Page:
clock menu more-arrow no yes

Filed under:

8 Detroit documentaries you can stream right now

Be moved by these excellent documentaries about Detroit

A portrait of a man wearing a black coat and sunglasses. He has a darker complexion and wrinkled face.
Sixto Rodriguez, a singer-songwriter and the subject of Searching for Sugar Man.
Boston Globe via Getty Images

Vox Media has affiliate partnerships. These do not influence editorial content, though Vox Media may earn commissions for products purchased via affiliate links. For more information, see our ethics policy.

Detroit has always fascinated filmmakers and viewers alike. Given its fraught history, technological innovations, and unprecedented decline, the city has been a subject of many well-made documentaries over the years.

Now that Detroiters are spending so much time at home, it’s a great opportunity to dive into some of those films, which cover topics as varied as the the city’s musical heritage, history of crime, and the hope and tragedy of modern Detroit.

Below are eight great documentaries about Detroit available on various streaming services. If we missed your favorite, let us know in the comments.


Searching for Sugar Man

Detroit singer-songwriter Rodriguez making a couple of fantastic, but largely ignored albums in the early 1970s, then “disappeared.” The filmmakers of Searching for Sugar Man not only found him, but learned that he had a huge following in an unlikely place: South Africa.
Where to watch: Netflix, YouTube

Standing in the Shadows of Motown

If you haven’t seen this documentary or follow Motown obsessively, then you might have never heard of the supremely talented studio band, the Funk Brothers, that played on nearly every no. 1 single produced at the label. This beautiful film is a tribute to them.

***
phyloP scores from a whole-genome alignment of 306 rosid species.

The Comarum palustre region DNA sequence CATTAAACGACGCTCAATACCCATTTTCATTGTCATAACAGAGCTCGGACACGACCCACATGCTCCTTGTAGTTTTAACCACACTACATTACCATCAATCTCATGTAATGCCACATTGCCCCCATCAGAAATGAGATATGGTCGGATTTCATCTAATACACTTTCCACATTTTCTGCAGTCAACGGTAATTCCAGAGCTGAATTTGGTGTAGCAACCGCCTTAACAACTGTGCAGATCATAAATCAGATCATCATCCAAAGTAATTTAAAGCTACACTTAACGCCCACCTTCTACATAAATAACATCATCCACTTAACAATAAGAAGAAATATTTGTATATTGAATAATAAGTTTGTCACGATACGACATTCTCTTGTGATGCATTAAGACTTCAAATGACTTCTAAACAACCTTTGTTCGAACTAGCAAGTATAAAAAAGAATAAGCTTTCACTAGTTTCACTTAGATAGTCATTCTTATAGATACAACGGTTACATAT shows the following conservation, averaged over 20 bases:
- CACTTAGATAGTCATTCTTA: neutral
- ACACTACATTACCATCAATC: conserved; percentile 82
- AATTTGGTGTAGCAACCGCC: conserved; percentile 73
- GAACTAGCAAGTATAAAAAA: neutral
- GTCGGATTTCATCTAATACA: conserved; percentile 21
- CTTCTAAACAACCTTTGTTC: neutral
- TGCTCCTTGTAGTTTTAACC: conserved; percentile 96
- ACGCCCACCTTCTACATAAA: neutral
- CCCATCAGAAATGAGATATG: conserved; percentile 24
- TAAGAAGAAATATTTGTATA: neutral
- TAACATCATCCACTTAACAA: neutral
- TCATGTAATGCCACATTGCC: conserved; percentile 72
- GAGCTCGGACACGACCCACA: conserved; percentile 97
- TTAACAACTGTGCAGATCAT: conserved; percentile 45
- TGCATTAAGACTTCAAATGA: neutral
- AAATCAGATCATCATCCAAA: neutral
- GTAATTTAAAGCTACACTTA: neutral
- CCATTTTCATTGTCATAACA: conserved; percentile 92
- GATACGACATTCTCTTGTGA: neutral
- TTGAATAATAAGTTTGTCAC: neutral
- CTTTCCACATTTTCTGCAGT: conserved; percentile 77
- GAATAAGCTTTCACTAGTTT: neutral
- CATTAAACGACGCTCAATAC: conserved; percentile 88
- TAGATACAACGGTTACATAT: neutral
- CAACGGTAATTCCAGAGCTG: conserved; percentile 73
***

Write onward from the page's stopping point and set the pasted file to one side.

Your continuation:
Where to watch: Amazon

Burn

“Arson capital of the United States,” where a whole day (Devil’s Night) was once dedicated to burning buildings for fun—Detroit had a fire problem. Released in 2012, Burn follows a company in the Detroit Fire Department over the course of a year as they try to deal with the city’s unrelenting fires.
Where to watch: Amazon, Hulu, Google Play

American Revolutionary

A biography of Grace Lee Boggs, the inspiring and thought-provoking Detroit activist who wrote and taught about creating a sustainable, post-industrial future. She died shortly after the film was released at 100 years old.
Where to watch: Amazon

Murder City: Detroit

Another entry in the “crime” series of documentaries about Detroit, Murder City catalogues the city’s long history of gang violence, like the Purple Gang active during Prohibition or Young Boys Inc. involved in the heroin trade in the 1970s.
Where to watch: YouTube

Losing Detroit

Detroit suffered, perhaps more than any other city, from unfathomable levels of tax and mortgage foreclosure. Losing Detroit profiles residents fighting to keep their homes as investors try to scoop them up for cheap.
Where to watch: Amazon

Detropia

Released during the post-bankruptcy era at an all-time low in the city’s history, Detropia captures a certain melancholy (and beauty) about a decaying rust belt town. Critics said the film trafficked in “ruin porn,” with its ceaseless images of dilapidated buildings and downtrodden residents, but there’s undoubtedly a power here as well.
Where to watch: Apple

The United States of Detroit

In contrast to Detropia, this film offers a much sunnier portrait of the city’s trajectory. Instead of focusing on its downfall, The United States of Detroit details resilient residents and newcomers leading the city towards its current resurgence.
Where to watch: Amazon

There are two other documentaries we’d like to mention, but which are unfortunately not available to stream at the moment. Dare to Struggle, Dare to Win about attorney Ken Cockrel Sr. and his fight against oppressive police tactics, and 12th and Clairmount, about the 1967 civil unrest. We’ll update this article if they become available.